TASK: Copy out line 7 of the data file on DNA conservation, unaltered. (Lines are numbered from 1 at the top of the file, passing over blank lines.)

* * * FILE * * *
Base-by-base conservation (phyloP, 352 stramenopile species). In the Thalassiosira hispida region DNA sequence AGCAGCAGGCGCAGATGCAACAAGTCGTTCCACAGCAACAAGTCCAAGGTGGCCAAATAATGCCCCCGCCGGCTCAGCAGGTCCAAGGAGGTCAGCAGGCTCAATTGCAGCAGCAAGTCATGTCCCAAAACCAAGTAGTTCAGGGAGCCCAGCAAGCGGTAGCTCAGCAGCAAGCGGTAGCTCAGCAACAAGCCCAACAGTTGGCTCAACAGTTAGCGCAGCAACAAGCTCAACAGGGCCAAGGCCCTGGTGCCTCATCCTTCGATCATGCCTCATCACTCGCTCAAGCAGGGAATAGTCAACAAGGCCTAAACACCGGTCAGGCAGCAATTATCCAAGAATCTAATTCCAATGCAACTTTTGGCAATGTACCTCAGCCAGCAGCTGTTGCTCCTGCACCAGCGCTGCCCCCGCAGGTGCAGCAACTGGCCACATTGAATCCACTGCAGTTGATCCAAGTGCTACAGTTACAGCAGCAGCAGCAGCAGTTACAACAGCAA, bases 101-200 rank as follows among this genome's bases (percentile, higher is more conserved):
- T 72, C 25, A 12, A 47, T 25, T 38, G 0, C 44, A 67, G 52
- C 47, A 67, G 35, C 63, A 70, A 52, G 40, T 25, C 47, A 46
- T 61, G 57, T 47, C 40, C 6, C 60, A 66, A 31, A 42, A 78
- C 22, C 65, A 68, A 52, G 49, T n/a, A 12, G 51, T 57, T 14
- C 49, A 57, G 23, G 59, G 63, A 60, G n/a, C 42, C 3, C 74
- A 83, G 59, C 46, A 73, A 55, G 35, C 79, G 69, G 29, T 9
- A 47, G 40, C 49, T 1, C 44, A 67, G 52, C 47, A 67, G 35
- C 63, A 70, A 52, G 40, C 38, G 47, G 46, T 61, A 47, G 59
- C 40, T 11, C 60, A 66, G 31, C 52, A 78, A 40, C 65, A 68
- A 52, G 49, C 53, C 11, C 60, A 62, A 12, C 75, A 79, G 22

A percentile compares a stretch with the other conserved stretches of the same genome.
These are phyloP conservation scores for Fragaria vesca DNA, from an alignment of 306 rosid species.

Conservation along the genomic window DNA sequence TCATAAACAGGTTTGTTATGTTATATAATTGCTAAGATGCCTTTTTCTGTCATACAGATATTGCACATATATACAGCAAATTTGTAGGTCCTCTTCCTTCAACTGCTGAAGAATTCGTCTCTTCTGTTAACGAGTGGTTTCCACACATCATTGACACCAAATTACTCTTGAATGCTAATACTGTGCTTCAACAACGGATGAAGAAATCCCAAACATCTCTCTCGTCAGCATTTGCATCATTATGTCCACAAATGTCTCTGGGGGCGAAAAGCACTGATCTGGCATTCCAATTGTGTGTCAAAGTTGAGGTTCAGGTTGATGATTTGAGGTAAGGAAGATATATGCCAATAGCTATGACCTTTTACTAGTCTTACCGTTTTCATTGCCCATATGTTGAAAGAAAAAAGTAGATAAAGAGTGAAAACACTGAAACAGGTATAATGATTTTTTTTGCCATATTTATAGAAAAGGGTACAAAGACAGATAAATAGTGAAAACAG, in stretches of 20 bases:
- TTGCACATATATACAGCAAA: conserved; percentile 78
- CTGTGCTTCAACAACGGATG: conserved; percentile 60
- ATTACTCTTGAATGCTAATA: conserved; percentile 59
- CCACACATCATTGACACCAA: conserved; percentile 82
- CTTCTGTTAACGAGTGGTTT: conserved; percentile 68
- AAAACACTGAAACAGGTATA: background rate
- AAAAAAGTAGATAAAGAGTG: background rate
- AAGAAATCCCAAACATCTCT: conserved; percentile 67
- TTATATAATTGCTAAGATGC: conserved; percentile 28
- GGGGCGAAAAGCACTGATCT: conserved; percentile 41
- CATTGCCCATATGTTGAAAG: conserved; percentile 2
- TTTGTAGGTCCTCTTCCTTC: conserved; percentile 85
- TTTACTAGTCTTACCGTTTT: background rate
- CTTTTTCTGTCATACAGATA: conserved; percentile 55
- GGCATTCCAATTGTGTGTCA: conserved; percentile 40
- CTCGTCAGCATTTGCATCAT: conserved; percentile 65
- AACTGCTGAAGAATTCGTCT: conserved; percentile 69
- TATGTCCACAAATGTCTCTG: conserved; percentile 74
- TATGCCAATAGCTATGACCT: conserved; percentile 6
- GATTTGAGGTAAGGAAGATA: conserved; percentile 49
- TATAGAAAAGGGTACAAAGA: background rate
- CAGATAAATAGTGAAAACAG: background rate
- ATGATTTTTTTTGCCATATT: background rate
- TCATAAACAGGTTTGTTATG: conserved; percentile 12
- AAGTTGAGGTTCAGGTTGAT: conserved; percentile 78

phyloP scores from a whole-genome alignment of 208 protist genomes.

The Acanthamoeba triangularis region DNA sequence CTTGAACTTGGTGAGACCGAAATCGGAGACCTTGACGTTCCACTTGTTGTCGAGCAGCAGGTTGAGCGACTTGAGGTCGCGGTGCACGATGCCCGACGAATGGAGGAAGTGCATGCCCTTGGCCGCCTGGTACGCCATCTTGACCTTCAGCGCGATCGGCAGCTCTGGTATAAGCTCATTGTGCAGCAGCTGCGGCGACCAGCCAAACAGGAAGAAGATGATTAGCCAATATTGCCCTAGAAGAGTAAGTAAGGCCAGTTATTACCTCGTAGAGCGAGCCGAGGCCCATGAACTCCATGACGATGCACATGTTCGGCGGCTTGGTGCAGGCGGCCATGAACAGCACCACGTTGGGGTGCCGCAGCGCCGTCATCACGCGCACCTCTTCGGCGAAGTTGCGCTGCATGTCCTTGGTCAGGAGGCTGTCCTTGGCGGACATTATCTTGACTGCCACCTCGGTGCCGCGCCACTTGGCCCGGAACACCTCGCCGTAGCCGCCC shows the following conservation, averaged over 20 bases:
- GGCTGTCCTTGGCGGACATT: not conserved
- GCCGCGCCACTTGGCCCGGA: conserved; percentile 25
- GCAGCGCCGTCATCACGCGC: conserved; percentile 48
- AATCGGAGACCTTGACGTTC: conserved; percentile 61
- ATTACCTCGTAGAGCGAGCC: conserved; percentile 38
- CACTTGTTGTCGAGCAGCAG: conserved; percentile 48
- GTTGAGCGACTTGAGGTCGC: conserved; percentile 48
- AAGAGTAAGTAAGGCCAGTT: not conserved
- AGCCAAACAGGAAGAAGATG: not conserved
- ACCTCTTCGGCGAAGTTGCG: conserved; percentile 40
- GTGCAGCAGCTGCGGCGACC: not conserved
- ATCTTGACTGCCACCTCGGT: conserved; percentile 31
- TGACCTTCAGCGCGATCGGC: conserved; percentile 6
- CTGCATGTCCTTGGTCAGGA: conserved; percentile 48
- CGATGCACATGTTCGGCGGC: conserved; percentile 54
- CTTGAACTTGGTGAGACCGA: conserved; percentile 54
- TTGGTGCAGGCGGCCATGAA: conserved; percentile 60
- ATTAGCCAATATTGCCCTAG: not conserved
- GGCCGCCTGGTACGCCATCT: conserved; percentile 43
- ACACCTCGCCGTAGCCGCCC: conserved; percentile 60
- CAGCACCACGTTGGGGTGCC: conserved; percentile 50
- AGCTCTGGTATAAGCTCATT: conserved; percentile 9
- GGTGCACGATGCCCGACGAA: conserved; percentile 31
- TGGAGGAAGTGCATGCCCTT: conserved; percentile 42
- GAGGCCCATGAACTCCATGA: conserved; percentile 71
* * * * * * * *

- A 83, G 59, C 46, A 73, A 55, G 35, C 79, G 69, G 29, T 9